In March 1906 he returned to the Bureau of Ordnance to serve as a member of a Special Board on Naval Ordnance, and on 30 April became Inspector of Ordnance in Charge of the Naval Proving Ground, Indian Head, for the second time. While so assigned he served as a member of the Army and Navy Joint Board on Smokeless Powders in March 1907. On 6 June 1908, he was ordered detached and to USS Montana, and at the commissioning of that vessel on 21 July he became her Executive Officer. He remained at sea until November 1908, and on 3 December again became a member of the General Court Martial, Norfolk.
On 15 April 1909, he assumed command of USS Montgomery, and during the next two years did experimental work in torpedoes. In May 1911 he returned to the Navy Department, where he served as Assistant to the Aid for Material until September 1912. He commanded USS Ohio from 3 October that year, during divisional target practice in October 1913, and on 21 October 1913, was commissioned Chief of the Bureau of Ordnance, Navy Department, with rank of Rear Admiral for a term of four years. Before the end of the term, however, he resigned as Chief of the Bureau of Ordnance, his resignation approved by the President of the United States, effective 22 December 1916.
On 30 December 1916, he assumed command of USS Nevada, and was serving as the second Commanding Officer of that battleship when the United States declared war on Germany on 6 April 1917. Detached from that command in February 1918, he had temporary duty in the Office of the Chief of Naval Operations, and in March became Commander Mine Force, Atlantic Fleet. In this command he was responsible for laying the North Sea mine barrage, one of the major operations of the war, which contributed to the failure of the German submarine campaign and the breakdown in the morale of the German people. The laying of the mine fields and their removal were arduous and dangerous tasks and the manner of their performance reflected great credit on Admiral Strauss and the officers and men under his command. He was awarded the Distinguished Service Medal and cited as follows:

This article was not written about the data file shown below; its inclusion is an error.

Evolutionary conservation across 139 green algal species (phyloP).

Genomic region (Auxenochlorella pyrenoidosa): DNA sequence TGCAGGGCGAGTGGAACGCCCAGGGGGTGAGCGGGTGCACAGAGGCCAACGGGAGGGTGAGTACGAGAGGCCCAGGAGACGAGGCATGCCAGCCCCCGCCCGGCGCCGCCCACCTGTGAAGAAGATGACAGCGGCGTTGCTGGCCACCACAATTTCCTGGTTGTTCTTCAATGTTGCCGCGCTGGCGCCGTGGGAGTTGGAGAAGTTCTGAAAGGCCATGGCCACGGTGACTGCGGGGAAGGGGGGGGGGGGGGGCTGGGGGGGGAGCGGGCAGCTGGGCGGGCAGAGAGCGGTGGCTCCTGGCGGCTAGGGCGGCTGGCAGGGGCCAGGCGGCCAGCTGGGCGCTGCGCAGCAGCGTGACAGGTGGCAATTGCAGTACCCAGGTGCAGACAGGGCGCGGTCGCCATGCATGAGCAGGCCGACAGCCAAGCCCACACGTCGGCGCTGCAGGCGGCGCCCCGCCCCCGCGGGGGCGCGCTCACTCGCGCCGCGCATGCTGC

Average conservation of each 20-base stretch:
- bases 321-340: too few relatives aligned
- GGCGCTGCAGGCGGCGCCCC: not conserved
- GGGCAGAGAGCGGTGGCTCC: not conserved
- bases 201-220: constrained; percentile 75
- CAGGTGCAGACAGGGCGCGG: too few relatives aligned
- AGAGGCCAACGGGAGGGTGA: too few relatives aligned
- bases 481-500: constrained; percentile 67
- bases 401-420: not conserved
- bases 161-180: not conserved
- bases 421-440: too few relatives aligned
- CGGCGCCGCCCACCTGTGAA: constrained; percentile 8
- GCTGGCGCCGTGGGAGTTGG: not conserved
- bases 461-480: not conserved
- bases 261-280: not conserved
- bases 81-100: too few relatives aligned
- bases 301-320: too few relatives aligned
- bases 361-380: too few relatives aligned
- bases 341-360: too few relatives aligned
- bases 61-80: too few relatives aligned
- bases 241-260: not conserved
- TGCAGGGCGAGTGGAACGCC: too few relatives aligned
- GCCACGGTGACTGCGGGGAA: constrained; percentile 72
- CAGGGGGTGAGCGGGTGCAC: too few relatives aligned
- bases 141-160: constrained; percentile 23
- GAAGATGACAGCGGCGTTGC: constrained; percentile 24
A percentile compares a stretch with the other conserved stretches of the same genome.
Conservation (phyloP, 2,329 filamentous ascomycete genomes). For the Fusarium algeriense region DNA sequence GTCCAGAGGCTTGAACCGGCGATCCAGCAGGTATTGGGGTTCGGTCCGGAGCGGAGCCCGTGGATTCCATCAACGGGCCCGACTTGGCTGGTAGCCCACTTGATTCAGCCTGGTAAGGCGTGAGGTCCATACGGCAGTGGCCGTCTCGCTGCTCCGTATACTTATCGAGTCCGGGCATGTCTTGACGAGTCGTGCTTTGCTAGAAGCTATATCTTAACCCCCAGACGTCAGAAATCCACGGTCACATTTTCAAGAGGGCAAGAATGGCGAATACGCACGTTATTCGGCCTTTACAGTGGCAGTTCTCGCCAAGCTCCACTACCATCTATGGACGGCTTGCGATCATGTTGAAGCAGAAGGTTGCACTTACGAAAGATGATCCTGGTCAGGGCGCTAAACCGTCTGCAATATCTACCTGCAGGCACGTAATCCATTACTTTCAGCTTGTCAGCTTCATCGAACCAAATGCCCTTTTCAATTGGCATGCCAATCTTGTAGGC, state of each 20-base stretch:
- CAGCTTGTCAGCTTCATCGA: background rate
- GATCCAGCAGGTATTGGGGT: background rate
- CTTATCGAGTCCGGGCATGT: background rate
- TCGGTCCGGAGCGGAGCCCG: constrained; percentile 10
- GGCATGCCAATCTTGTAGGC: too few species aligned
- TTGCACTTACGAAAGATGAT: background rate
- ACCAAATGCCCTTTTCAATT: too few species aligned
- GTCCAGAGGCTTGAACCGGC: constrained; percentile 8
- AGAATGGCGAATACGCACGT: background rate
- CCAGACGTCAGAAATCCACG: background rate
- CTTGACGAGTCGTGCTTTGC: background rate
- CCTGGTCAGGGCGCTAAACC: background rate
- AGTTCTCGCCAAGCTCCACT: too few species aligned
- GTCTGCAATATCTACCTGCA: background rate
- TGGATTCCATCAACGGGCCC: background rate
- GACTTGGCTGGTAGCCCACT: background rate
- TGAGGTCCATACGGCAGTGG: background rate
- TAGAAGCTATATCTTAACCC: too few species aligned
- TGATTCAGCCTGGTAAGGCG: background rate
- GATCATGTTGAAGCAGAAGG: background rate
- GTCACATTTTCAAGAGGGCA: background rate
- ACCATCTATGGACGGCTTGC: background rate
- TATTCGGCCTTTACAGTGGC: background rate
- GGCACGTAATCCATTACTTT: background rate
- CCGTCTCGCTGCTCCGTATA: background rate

"For exceptionally meritorious service in a duty of great responsibility as Commander of the Mine Force, Atlantic Fleet, engaged in laying a mine barrage in the North Sea, and later in sweeping up these mines and making navigation safe in that locality."
He was also decorated by the King of England, on the quarter-deck of the flagship of the British Commander in Chief, presented with the Knight Commander of St Michael and St George, awarded by the Government of Great Britain and Ireland. In addition he was awarded the Second Order of the Sacred Treasury by the Japanese Government and the Croix de Commander de la Legion d'Honneur by the French Government, and the Order of Yun Hui by the Chinese Government.